Anne Marie Louise de La Tour d'Auvergne
|Anne Marie Louise|
|Princess of Soubise|
|Born||1 August 1722|
Hôtel de Bouillon, Paris, France
|Died||19 September 1739 (aged 17)|
Hôtel de Soubise, Paris, France
|Burial||29 September 1739|
Église de La Merci, Paris
|Spouse||Charles de Rohan|
|Charlotte, Princess of Condé|
|House||La Tour d'Auvergne|
|Father||Emmanuel Théodose de La Tour d'Auvergne|
|Mother||Anne Marie Christiane de Simiane|
Anne Marie Louise de La Tour d'Auvergne (1 August 1722 – 19 September 1739) was a French noblewoman and the wife of Charles de Rohan. She was Marchioness of Gordes and Countess of Moncha in her own right as well as Princess of Soubise by marriage. She died aged seventeen in childbirth.
Born at the Hôtel de Bouillon to Emmanuel Théodose de La Tour d'Auvergne, Duke of Bouillon and his third wife Anne Marie Christiane de Simiane, she was the couple's only child. Her mother died 8 August 1722, seven days after giving birth to Anne Marie.
Her father was a son of Godefroy Maurice de La Tour d'Auvergne, Duke of Bouillon and Marie Anne Mancini, the latter was a niece of Cardinal Mazarin and a famous salon hostess in her day.
Styled as Mademoiselle de Bouillon, she had been promised to Charles de Rohan since the age of eleven. The peerage was confiscated in 1789. He was seven years older than she and was the eldest son of Jules de Rohan, Prince of Soubise and Anne Julie de Melun.
In 1737, she was presented at court by Marie Sophie de Courcillon. Present at her presentation was the Duchess of Tallard, her husband’s great aunt and the Governess of the Children of France.
The couple were finally wed on 29 December 1734. She was just twelve years old. The couple had one child born in Paris in 1737 and baptised Charlotte Élisabeth Godefride. She was presented at court by her husband's relation, the Princess of Rohan. She was the Marchioness of Gordes and Countess of Moncha, both titles she passed onto her daughter at her death. Anne Marie Louise was the heiress of her maternal family, the Simianes who were from Provence and had been hereditary Counts of Moncha, the line ending with Anne Marie's mother.
Anne Marie Louise died in Paris at the Hôtel de Soubise at the age of seventeen having given birth to a son who was given the title comte de Saint-Pol; he died in 1742. Her husband went on to marry twice; secondly to Anne Thérèse de Savoie and then to Victoria of Hesse-Rotenburg.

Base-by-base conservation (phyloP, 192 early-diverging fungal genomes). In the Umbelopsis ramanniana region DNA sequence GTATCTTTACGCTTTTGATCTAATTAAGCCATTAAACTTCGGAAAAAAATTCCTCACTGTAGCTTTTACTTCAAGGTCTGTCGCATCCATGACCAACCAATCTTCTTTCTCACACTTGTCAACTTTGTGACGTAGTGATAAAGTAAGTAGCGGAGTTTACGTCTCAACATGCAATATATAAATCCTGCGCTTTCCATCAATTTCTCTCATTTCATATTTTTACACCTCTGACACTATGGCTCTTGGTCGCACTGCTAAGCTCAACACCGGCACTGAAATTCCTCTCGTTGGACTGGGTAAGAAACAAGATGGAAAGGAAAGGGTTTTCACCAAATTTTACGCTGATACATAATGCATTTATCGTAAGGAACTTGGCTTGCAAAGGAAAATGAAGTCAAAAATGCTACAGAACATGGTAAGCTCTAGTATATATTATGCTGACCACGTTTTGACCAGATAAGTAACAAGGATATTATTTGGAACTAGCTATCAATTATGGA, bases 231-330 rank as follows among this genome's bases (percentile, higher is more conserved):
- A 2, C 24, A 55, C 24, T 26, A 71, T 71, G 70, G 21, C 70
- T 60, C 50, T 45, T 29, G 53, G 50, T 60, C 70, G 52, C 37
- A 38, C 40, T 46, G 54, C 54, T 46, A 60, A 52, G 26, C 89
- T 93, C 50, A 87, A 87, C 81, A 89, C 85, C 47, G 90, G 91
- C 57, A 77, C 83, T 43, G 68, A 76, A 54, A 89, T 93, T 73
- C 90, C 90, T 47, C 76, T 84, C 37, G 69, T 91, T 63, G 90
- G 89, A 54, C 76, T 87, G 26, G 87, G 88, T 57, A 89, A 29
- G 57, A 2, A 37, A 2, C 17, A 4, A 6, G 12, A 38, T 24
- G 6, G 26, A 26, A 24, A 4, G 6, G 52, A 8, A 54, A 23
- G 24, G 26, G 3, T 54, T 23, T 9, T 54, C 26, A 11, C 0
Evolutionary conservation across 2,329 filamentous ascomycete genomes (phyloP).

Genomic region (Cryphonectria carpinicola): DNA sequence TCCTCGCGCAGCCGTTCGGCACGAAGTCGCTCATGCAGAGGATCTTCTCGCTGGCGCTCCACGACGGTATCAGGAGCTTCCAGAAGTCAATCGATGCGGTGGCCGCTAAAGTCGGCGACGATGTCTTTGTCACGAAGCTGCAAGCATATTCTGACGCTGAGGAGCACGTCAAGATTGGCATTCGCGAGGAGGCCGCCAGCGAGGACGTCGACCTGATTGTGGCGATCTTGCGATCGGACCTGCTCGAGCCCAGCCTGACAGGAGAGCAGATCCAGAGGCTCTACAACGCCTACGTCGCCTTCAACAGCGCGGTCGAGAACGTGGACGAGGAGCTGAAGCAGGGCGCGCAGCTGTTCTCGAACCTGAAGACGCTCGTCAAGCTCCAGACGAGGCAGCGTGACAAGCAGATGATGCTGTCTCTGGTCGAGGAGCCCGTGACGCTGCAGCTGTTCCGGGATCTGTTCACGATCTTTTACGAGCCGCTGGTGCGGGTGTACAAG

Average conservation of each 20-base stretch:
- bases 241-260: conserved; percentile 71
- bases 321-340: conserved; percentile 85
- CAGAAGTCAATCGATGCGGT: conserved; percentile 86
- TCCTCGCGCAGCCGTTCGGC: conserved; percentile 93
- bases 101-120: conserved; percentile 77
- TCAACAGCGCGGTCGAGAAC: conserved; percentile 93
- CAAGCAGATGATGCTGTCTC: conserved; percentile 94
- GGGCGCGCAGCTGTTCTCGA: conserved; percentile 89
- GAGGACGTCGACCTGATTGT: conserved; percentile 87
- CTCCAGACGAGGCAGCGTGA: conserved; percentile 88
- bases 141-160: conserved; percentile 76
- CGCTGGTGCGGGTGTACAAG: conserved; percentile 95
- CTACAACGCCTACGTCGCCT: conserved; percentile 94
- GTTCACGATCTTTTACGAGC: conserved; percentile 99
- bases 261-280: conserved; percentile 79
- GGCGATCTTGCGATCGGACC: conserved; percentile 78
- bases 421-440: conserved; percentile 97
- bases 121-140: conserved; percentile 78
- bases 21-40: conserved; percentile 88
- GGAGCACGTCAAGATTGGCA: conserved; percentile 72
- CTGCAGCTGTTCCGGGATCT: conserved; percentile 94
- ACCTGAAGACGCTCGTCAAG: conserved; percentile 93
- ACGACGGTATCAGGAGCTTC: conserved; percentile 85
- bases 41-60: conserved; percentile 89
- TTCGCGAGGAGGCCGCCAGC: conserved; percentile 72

She was buried at the Église de La Merci in Paris on 29 September 1739; the Église de La Merci was the traditional burial place of the Soubise line of the House of Rohan.
- Charlotte Élisabeth Godefride de Rohan (7 October 1737 – 4 March 1760); married Louis Joseph, Prince of Condé and had issue. Duchess of Bourbon and Princess of Condé by marriage.
- Count of Saint Pol (September 1739 – May 1742); son who was not baptised: Anne Marie Louise died giving birth to him.
|Ancestors of Anne Marie Louise de La Tour d'Auvergne|
References and notes
- ^ Previous Hôtel de la Bazinière then bought by her grand father Godefroy Maurice de La Tour d'Auvergne and an extension of the present École nationale supérieure des Beaux-Arts
- ^ a b c Duranton, Henri (1981). Journal de la Cour & de Paris. Googlebooks.org. ISBN 9782902301157. Retrieved 2010-03-25.
- ^ Both of whom died in 1724 of smallpox
- ^ d'Albert Luynes, Charles Philippe (1860). Mémoires du duc de Luynes sur la cour de Louis XV (1735-1758) By Charles Philippe d'Albert de Luynes. Googlebooks.org. Firmin Didot frères, fils et cie. p. 495. Retrieved 2010-04-21.
Marie Charlotte Sobieska.
- ^ Levantal, Christophe (1996). Ducs et pairs et duchés-pairies laïques à l'époque moderne : (1519-1790). Googlebooks.org. ISBN 9782706812194. Retrieved 2010-03-25.
- ^ Daughter of Victor Amadeus, Prince of Carignan and Maria Vittoria Francesca of Savoy, the latter was an illegitimate daughter of Victor Amadeus II of Sardinia and Jeanne Baptiste d'Albert de Luynes
- ^ Cocula, Anne-Marie; Pontet, Josette (2005). Itinéraires spirituels, enjeux matériels en Europe. ISBN 9782867813696. Retrieved 2010-04-21 – via Google Books.